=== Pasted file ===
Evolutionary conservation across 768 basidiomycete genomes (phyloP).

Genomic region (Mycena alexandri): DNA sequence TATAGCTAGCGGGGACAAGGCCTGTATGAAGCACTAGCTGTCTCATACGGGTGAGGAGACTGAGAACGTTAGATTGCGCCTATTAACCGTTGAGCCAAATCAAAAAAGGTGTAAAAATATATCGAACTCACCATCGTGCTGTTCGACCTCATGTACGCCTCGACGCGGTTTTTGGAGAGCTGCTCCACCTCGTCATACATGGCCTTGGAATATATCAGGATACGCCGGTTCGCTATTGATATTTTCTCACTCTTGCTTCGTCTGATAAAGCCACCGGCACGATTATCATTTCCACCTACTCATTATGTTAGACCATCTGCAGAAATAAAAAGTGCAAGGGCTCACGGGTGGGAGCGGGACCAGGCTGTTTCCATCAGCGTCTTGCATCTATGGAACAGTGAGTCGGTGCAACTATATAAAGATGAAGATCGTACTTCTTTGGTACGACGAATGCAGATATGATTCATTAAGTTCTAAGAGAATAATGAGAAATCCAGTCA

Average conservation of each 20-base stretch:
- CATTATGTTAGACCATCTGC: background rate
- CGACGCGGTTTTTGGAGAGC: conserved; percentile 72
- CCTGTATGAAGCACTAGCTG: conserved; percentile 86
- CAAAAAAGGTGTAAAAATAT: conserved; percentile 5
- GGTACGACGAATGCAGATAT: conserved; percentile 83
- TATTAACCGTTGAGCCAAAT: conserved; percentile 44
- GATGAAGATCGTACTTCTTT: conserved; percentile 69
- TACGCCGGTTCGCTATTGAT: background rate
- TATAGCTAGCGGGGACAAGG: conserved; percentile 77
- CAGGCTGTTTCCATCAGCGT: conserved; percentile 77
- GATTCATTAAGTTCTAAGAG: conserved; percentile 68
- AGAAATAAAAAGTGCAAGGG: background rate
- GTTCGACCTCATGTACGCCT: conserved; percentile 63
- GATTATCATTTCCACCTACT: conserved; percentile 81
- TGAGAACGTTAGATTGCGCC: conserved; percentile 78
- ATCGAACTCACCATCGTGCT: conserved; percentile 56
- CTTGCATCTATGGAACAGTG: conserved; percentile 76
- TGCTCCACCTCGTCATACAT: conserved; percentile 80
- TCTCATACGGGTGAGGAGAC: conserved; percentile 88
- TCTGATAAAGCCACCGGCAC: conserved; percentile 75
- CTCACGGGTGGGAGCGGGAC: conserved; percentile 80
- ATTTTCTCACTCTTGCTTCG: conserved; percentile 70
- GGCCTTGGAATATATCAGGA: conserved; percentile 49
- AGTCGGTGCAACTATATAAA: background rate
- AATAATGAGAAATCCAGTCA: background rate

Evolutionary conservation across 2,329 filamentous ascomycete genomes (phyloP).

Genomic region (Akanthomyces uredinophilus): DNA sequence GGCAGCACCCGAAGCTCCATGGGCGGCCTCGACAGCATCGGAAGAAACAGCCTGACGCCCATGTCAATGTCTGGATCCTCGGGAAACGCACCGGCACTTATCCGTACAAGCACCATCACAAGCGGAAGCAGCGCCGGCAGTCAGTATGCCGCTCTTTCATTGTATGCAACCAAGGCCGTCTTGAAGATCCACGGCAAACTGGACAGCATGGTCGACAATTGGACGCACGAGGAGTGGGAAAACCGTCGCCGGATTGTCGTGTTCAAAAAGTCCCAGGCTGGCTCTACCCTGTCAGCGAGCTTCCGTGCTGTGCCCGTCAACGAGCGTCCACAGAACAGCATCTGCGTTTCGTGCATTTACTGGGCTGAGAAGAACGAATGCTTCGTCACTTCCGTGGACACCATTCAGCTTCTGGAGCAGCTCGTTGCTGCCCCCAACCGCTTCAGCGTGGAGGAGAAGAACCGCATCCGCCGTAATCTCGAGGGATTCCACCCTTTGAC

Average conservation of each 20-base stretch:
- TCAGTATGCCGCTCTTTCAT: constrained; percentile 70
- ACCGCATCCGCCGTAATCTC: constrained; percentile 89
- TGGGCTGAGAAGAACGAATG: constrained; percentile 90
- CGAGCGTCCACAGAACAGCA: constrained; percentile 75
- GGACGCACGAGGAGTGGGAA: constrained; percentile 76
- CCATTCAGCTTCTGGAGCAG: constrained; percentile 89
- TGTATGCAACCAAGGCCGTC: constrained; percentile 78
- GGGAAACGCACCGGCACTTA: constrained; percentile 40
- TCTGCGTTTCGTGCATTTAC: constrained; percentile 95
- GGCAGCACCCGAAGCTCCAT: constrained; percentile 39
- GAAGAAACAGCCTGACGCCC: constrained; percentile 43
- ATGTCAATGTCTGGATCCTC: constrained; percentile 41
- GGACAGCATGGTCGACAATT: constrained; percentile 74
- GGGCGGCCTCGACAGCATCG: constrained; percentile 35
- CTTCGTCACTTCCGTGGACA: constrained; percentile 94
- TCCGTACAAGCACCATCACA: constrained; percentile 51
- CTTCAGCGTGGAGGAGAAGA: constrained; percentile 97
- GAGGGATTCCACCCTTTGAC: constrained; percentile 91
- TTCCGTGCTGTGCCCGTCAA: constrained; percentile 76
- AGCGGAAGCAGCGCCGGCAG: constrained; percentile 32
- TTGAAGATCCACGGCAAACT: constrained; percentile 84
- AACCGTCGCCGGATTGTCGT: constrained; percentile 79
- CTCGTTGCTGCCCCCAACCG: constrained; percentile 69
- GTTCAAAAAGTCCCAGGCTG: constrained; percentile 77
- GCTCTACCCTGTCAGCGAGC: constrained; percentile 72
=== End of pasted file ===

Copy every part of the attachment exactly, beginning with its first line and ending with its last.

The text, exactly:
Evolutionary conservation across 768 basidiomycete genomes (phyloP).

Genomic region (Mycena alexandri): DNA sequence TATAGCTAGCGGGGACAAGGCCTGTATGAAGCACTAGCTGTCTCATACGGGTGAGGAGACTGAGAACGTTAGATTGCGCCTATTAACCGTTGAGCCAAATCAAAAAAGGTGTAAAAATATATCGAACTCACCATCGTGCTGTTCGACCTCATGTACGCCTCGACGCGGTTTTTGGAGAGCTGCTCCACCTCGTCATACATGGCCTTGGAATATATCAGGATACGCCGGTTCGCTATTGATATTTTCTCACTCTTGCTTCGTCTGATAAAGCCACCGGCACGATTATCATTTCCACCTACTCATTATGTTAGACCATCTGCAGAAATAAAAAGTGCAAGGGCTCACGGGTGGGAGCGGGACCAGGCTGTTTCCATCAGCGTCTTGCATCTATGGAACAGTGAGTCGGTGCAACTATATAAAGATGAAGATCGTACTTCTTTGGTACGACGAATGCAGATATGATTCATTAAGTTCTAAGAGAATAATGAGAAATCCAGTCA

Average conservation of each 20-base stretch:
- CATTATGTTAGACCATCTGC: background rate
- CGACGCGGTTTTTGGAGAGC: conserved; percentile 72
- CCTGTATGAAGCACTAGCTG: conserved; percentile 86
- CAAAAAAGGTGTAAAAATAT: conserved; percentile 5
- GGTACGACGAATGCAGATAT: conserved; percentile 83
- TATTAACCGTTGAGCCAAAT: conserved; percentile 44
- GATGAAGATCGTACTTCTTT: conserved; percentile 69
- TACGCCGGTTCGCTATTGAT: background rate
- TATAGCTAGCGGGGACAAGG: conserved; percentile 77
- CAGGCTGTTTCCATCAGCGT: conserved; percentile 77
- GATTCATTAAGTTCTAAGAG: conserved; percentile 68
- AGAAATAAAAAGTGCAAGGG: background rate
- GTTCGACCTCATGTACGCCT: conserved; percentile 63
- GATTATCATTTCCACCTACT: conserved; percentile 81
- TGAGAACGTTAGATTGCGCC: conserved; percentile 78
- ATCGAACTCACCATCGTGCT: conserved; percentile 56
- CTTGCATCTATGGAACAGTG: conserved; percentile 76
- TGCTCCACCTCGTCATACAT: conserved; percentile 80
- TCTCATACGGGTGAGGAGAC: conserved; percentile 88
- TCTGATAAAGCCACCGGCAC: conserved; percentile 75
- CTCACGGGTGGGAGCGGGAC: conserved; percentile 80
- ATTTTCTCACTCTTGCTTCG: conserved; percentile 70
- GGCCTTGGAATATATCAGGA: conserved; percentile 49
- AGTCGGTGCAACTATATAAA: background rate
- AATAATGAGAAATCCAGTCA: background rate

Evolutionary conservation across 2,329 filamentous ascomycete genomes (phyloP).

Genomic region (Akanthomyces uredinophilus): DNA sequence GGCAGCACCCGAAGCTCCATGGGCGGCCTCGACAGCATCGGAAGAAACAGCCTGACGCCCATGTCAATGTCTGGATCCTCGGGAAACGCACCGGCACTTATCCGTACAAGCACCATCACAAGCGGAAGCAGCGCCGGCAGTCAGTATGCCGCTCTTTCATTGTATGCAACCAAGGCCGTCTTGAAGATCCACGGCAAACTGGACAGCATGGTCGACAATTGGACGCACGAGGAGTGGGAAAACCGTCGCCGGATTGTCGTGTTCAAAAAGTCCCAGGCTGGCTCTACCCTGTCAGCGAGCTTCCGTGCTGTGCCCGTCAACGAGCGTCCACAGAACAGCATCTGCGTTTCGTGCATTTACTGGGCTGAGAAGAACGAATGCTTCGTCACTTCCGTGGACACCATTCAGCTTCTGGAGCAGCTCGTTGCTGCCCCCAACCGCTTCAGCGTGGAGGAGAAGAACCGCATCCGCCGTAATCTCGAGGGATTCCACCCTTTGAC

Average conservation of each 20-base stretch:
- TCAGTATGCCGCTCTTTCAT: constrained; percentile 70
- ACCGCATCCGCCGTAATCTC: constrained; percentile 89
- TGGGCTGAGAAGAACGAATG: constrained; percentile 90
- CGAGCGTCCACAGAACAGCA: constrained; percentile 75
- GGACGCACGAGGAGTGGGAA: constrained; percentile 76
- CCATTCAGCTTCTGGAGCAG: constrained; percentile 89
- TGTATGCAACCAAGGCCGTC: constrained; percentile 78
- GGGAAACGCACCGGCACTTA: constrained; percentile 40
- TCTGCGTTTCGTGCATTTAC: constrained; percentile 95
- GGCAGCACCCGAAGCTCCAT: constrained; percentile 39
- GAAGAAACAGCCTGACGCCC: constrained; percentile 43
- ATGTCAATGTCTGGATCCTC: constrained; percentile 41
- GGACAGCATGGTCGACAATT: constrained; percentile 74
- GGGCGGCCTCGACAGCATCG: constrained; percentile 35
- CTTCGTCACTTCCGTGGACA: constrained; percentile 94
- TCCGTACAAGCACCATCACA: constrained; percentile 51
- CTTCAGCGTGGAGGAGAAGA: constrained; percentile 97
- GAGGGATTCCACCCTTTGAC: constrained; percentile 91
- TTCCGTGCTGTGCCCGTCAA: constrained; percentile 76
- AGCGGAAGCAGCGCCGGCAG: constrained; percentile 32
- TTGAAGATCCACGGCAAACT: constrained; percentile 84
- AACCGTCGCCGGATTGTCGT: constrained; percentile 79
- CTCGTTGCTGCCCCCAACCG: constrained; percentile 69
- GTTCAAAAAGTCCCAGGCTG: constrained; percentile 77
- GCTCTACCCTGTCAGCGAGC: constrained; percentile 72